We’ve been trying to make it to the Houston Texans Training Camp every year for the past five. Every time, it seems that something comes up in our day-to-day lives to derail our plans, or in the case of last year, tickets sold out so fast we couldn’t get in. So, when we finally landed tickets for the 2016 camp, we were stoked. But like so many first timers, we had no idea what to expect.
With that in mind, I decided I’d take my ‘Texans Training Camp Noob’ lens and use it to help out all the other first timers that are heading down to the Houston Methodist Training Center over the next few weeks.
Since I’m admittedly no veteran of Texans practice-watching, I want to strongly urge the vets reading this article to add your tips and suggestions in the comments. For those who are noobs-to-be, please read those suggestions to help give you a solid idea of what to expect so you can make the most of your training camp experience. I also strongly urge you to read this and the related comments. Let’s face it: We Texans fans need to stick together.
First off, you really need to decide why you’re going. As in, what do you want out of the experience? Are you there for the fanfare, free schwag and/or the Toro Kid’s Zone stuff? Or, are you an Xs & Os junkie who just wants to see Brian Cushing tune up Alfred Blue live once more? Maybe you’re an autograph hound, dying to have Vince Wilfork sign your favorite brisket fork. Maybe you want all of the above and then some.
Well, sad to say, due to the limitations of the facility, you can’t have it all. Yes, I know, that sucks. Better that I prepare you for disappointment now than the reality of it slapping you in the face like it did to nearly a hundred people I watched get turned away from the bleachers, fences, tables, etc.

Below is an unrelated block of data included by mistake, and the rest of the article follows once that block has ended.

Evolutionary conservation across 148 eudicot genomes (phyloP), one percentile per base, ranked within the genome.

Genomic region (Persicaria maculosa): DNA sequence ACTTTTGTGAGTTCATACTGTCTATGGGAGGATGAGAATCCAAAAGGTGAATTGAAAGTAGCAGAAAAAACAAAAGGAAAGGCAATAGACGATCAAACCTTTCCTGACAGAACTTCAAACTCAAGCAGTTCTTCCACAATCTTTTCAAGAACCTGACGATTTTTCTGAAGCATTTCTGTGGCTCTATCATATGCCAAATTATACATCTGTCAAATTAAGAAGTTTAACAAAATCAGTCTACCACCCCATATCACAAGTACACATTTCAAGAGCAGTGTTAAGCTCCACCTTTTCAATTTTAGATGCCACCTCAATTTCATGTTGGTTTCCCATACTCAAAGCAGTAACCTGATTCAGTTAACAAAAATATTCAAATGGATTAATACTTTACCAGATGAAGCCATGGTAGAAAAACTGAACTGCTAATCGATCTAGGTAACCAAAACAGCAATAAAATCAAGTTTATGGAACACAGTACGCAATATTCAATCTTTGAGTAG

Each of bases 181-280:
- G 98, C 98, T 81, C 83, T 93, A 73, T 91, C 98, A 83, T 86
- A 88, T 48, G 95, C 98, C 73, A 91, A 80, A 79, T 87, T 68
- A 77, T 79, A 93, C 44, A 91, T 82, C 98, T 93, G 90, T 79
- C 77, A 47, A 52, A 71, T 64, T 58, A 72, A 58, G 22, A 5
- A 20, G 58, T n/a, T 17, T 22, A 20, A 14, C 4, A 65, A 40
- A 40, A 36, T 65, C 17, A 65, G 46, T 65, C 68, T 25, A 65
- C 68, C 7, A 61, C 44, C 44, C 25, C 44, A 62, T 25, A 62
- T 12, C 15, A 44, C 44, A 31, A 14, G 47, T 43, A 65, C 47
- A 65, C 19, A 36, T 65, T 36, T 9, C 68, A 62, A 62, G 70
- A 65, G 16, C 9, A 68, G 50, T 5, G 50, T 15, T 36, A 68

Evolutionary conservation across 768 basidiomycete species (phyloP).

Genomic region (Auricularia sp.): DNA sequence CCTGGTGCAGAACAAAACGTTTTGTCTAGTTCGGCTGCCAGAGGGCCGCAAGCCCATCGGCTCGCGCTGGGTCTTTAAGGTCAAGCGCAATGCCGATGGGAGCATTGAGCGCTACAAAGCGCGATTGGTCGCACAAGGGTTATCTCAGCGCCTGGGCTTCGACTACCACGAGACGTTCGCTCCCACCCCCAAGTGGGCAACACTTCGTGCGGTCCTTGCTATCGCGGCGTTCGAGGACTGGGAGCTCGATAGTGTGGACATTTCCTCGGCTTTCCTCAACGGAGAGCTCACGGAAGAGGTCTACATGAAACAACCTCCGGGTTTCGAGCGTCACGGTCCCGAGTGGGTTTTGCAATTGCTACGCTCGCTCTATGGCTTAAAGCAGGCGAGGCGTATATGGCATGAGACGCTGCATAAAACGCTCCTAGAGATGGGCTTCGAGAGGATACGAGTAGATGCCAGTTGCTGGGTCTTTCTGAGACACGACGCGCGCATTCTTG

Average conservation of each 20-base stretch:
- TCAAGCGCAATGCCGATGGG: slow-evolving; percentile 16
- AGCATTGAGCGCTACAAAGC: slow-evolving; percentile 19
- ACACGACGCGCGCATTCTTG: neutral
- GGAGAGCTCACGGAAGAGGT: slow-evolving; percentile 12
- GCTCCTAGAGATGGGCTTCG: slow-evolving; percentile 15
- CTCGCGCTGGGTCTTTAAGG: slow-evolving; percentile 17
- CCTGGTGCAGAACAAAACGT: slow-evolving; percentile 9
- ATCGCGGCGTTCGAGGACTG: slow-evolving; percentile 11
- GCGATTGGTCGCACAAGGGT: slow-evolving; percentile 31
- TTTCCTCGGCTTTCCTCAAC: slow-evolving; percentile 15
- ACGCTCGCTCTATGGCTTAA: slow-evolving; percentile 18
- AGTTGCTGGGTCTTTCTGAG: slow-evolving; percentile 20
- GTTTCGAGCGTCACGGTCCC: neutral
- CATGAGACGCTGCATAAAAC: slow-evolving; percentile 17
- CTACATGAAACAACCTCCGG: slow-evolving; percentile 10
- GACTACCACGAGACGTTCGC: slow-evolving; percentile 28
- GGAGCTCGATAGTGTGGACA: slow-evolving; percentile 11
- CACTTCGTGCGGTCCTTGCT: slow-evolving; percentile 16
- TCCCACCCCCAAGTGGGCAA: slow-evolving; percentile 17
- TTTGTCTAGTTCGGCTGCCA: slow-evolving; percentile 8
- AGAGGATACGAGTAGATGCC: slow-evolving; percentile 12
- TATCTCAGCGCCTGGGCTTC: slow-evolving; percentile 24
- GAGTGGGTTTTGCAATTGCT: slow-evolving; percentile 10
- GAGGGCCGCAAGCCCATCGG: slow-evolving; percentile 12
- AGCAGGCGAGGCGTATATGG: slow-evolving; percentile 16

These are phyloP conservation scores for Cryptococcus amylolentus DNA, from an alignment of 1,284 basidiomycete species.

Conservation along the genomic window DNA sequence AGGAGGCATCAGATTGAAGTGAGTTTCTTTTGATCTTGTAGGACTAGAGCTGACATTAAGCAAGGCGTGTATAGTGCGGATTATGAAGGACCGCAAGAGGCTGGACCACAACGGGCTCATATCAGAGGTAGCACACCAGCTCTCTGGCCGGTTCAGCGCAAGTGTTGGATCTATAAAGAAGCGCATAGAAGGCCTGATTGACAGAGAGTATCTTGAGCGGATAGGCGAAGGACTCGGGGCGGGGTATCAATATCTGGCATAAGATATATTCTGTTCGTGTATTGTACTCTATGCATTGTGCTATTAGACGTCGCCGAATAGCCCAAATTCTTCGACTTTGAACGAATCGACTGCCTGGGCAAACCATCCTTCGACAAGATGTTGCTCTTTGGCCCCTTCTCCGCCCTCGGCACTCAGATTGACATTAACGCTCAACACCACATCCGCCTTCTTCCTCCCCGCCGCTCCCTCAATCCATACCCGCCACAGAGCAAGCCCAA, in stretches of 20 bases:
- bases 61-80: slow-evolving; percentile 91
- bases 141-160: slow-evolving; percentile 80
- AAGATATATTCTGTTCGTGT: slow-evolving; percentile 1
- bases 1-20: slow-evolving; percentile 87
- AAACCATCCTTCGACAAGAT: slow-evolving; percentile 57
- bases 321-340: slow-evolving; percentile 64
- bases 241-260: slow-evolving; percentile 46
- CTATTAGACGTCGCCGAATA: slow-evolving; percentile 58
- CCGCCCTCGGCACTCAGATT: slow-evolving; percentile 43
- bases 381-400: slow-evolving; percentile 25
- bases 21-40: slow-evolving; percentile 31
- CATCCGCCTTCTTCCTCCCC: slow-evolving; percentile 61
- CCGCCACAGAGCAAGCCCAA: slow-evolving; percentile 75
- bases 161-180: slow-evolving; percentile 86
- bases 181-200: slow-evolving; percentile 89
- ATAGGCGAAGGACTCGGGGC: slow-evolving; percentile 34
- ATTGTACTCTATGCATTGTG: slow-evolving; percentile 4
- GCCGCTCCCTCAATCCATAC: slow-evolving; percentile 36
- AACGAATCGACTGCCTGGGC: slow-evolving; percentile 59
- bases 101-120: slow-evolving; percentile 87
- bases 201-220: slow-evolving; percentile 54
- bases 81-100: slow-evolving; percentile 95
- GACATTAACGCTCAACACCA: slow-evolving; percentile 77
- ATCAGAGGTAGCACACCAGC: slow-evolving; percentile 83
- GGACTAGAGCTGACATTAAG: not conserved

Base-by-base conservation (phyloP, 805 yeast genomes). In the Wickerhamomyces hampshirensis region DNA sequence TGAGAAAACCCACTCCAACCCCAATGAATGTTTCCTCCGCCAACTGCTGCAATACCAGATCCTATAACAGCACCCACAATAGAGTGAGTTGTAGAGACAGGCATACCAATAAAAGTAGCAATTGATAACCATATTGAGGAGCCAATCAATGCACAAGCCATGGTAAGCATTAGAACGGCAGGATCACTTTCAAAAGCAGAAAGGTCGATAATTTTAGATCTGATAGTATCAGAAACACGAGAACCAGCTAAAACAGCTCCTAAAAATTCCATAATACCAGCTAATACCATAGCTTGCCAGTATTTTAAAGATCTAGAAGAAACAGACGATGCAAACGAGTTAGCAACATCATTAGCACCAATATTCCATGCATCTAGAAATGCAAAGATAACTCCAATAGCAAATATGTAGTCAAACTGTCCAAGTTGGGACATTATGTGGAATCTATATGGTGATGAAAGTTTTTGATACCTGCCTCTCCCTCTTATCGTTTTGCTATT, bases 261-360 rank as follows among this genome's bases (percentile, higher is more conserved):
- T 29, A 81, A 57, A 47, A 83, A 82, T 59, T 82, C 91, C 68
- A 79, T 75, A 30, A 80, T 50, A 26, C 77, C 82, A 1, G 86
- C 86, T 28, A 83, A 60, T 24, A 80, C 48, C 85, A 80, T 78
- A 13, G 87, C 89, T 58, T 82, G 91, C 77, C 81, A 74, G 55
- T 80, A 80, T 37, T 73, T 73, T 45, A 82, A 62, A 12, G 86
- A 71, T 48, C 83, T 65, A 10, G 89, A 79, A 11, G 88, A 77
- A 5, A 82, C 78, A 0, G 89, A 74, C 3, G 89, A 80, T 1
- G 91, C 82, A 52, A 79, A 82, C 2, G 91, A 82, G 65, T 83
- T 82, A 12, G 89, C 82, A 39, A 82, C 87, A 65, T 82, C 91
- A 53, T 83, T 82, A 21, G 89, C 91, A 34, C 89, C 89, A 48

For those who simply want to watch practice, you better be in line when they open the gates and make a mad dash for the extremely limited bleacher seats. From what I could tell, there was roughly one seat in the bleachers for every ten fans who made it through the gates. If you do get a seat, don’t leave it (anyone want to imitate Burt Reynolds in Semi-Tough?), as the Event Staff will kindly invite the next person in the quarter mile long line to sit once you’ve vacated your spot.
If you’re there for the spectacle, again, be early. There are a quite a few tents and vendor tables (Texans Ambassadors, Toro Kid’s Club, Toros Bravos!, NRG, Xfinity, etc) there with lots of freebies loaded with Texans logos, but supplies are limited and they want something from you before they just hand you the key(ring)s to the kingdom. Be prepared to stand in lines and give up your info (name, address, email) for some of the freebies. You also get to do some fun stuff like a football toss, photo ops with cheerleaders, some other events for prizes, chances to be entered into ticket drawings, jersey drawings, and so forth.
Toro’s Kid Zone attendees don’t have nearly as much to look forward to as I’ve seen at other NFL training camps and the NFL Experience, but there are a few bounce house type attractions, and Toro himself was running around shaking hands and doing his best to fire up the crowd.
Now, if you’re the guy (or gal) with that brisket fork and you REALLY need Big Vince to sign it, again, be there early and go grab a place against the fence leading into the practice field across from the bridge. Most importantly, DO NOT LEAVE your spot on the fence. We were very disappointed to find out there were no organized signing booths like we’d experienced at other training camps; for those looking to get a signature, your only shot is to catch the players coming off the field at the end of practice. Since you’re there with 300 of Brock Osweiler’s new best friends, make sure to say some prayers that #75 notices you and the well=seasoned smoker fork and feels compelled to come sign it for you. Also, it doesn’t hurt to scream his name as if you’re dying and only the big man can save your life.
Overall, it’s a solid experience for Texans fans, one I highly recommend to those with a huge love of all things Battle Red. However, Bob McNair could certainly take a page from the other big-market NFL owners to make it more accommodating for the 4,500 people who attend. If the local high school has the resources to build bleacher space for 3,000+ and can sell bottled water for only $3, I’m sure the Houston Texans can as well.
Editor's Note: We'll leave this as our open thread for Sunday evening, as well. Chatter in the comments below, and please be kind to each other.